7. How did you first break into the commercial/editorial industry?
I only recently broke into the commercial industry, which was last year when I photographed the SS12 line for Fore! Axel and Hudson. I had initially made contact with the company when I had used their line in an editorial photo shoot I did and had let them know that I would love to photograph their upcoming line. They were already familiar with my celebrity and editorial work and just happened to be looking for a photographer so I got the gig.
Editorially, I began shooting celebrities in 1999, as an event photographer (red carpet events, award shows, concerts, etc.) I found that I enjoyed working with the teen and kid celebrities the most, so I approached some of the teen magazines and began submitting my work to them (event type images). They started running them which gave me tear sheets = credibility and I also signed with my first photo agency (Zuma Press) which was instrumental in getting my work syndicated to publications worldwide. I built strong relationships with the teen magazines and began shooting assignments for them (behind the scenes set visits on Disney and Nickelodeon shows, teen celeb birthday parties or events, etc.).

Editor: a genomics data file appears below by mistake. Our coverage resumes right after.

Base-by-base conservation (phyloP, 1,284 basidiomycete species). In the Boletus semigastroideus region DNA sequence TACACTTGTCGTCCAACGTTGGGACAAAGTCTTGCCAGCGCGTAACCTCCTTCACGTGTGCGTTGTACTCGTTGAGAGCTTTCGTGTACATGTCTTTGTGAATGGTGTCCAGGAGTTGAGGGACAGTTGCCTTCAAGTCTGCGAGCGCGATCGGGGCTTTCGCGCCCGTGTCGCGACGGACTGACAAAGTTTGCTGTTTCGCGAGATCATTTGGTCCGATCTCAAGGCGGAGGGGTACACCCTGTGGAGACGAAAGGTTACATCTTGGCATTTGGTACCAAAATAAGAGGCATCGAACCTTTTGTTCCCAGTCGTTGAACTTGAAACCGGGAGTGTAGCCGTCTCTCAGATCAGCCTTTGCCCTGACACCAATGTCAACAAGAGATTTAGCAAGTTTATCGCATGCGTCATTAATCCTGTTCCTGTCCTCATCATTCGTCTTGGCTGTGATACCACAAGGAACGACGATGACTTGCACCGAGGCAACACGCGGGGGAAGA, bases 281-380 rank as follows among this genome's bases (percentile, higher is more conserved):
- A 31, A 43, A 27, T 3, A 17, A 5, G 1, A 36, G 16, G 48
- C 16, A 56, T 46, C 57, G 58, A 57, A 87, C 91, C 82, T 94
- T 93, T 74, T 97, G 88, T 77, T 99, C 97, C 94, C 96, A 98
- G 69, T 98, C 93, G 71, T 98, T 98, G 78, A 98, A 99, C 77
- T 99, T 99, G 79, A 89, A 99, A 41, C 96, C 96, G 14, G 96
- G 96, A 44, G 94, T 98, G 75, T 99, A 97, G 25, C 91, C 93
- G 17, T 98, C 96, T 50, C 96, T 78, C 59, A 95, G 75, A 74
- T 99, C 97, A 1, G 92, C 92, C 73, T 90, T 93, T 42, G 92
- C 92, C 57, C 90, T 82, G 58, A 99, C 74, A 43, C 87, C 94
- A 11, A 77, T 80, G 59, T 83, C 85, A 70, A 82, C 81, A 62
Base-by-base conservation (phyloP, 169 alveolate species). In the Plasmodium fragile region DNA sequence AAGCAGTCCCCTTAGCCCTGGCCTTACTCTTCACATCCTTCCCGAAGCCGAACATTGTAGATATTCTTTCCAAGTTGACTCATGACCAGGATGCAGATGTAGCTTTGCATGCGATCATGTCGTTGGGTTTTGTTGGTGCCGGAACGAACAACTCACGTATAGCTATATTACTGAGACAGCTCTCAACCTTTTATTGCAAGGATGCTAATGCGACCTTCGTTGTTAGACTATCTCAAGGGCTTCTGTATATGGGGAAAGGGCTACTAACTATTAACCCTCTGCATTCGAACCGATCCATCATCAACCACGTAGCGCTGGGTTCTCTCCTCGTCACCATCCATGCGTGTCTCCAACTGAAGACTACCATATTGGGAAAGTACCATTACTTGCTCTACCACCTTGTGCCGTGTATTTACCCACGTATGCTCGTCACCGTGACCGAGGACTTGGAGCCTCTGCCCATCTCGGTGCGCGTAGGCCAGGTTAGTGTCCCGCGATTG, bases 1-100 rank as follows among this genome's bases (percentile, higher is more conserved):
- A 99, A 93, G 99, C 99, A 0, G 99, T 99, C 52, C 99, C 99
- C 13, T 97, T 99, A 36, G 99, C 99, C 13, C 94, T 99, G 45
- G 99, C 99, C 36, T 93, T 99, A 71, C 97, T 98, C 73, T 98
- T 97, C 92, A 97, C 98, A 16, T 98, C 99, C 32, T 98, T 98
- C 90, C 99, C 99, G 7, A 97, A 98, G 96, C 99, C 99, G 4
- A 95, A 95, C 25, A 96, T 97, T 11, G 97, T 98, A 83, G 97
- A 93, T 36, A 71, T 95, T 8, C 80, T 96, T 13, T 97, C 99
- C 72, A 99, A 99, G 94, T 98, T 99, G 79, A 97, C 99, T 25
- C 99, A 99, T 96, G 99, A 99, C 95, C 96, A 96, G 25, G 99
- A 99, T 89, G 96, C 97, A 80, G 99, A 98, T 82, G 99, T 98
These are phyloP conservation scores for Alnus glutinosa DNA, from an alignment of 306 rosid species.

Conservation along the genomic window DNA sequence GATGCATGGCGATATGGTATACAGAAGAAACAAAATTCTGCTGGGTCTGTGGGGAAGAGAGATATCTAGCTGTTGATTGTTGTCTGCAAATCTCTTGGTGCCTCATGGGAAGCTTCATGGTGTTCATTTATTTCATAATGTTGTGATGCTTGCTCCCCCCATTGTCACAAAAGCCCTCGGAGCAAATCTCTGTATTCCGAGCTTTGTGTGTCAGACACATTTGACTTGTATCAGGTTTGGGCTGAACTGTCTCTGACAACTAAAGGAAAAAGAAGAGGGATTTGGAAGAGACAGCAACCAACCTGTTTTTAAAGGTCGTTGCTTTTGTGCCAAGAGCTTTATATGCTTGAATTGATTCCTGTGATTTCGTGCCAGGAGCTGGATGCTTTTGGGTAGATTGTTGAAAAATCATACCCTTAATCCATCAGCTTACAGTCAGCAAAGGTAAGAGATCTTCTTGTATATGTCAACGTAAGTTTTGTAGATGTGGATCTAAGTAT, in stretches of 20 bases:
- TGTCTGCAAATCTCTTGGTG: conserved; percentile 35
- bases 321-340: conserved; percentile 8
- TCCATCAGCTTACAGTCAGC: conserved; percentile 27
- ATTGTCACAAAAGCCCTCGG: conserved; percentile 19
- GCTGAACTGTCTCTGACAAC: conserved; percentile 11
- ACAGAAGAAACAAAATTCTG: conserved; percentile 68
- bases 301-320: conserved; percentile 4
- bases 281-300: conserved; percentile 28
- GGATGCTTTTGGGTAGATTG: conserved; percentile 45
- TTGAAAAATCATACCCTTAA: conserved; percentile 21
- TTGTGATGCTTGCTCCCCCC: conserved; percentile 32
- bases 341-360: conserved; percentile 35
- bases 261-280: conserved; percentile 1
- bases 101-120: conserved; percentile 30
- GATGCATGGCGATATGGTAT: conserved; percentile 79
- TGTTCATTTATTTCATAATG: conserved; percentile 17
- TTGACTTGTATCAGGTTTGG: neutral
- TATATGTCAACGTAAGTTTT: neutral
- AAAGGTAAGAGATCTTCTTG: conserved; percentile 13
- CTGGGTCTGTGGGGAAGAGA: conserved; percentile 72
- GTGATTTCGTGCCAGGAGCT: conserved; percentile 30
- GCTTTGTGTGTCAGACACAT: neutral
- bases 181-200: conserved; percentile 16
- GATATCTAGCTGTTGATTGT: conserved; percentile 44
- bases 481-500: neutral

8. What was your first commercial/editorial shoot? Can you tell us a little bit about those experiences?
My first commercial shoot was last year with Fore! Axel and Hudson photographing their SS12 line. It was a fantastic experience. I came up with the concept for the shoot, booked the models, locations, etc. (which is not necessarily the norm. I recently shot their SS13 line and they had the concept, booked the models, etc, this time around) but it was magical. I adore the way the shoot came out and everyone was really pleased. I was also pleasantly surprised at how well I worked with all the little 4 year old boys (9 of them). I was a bit nervous as I had never worked with so many kids at this age but it went really well. I had an assistant (plus a couple people from the label helped out), so it went really well. If I wouldn’t have had that support – I am sure it would have been a different story.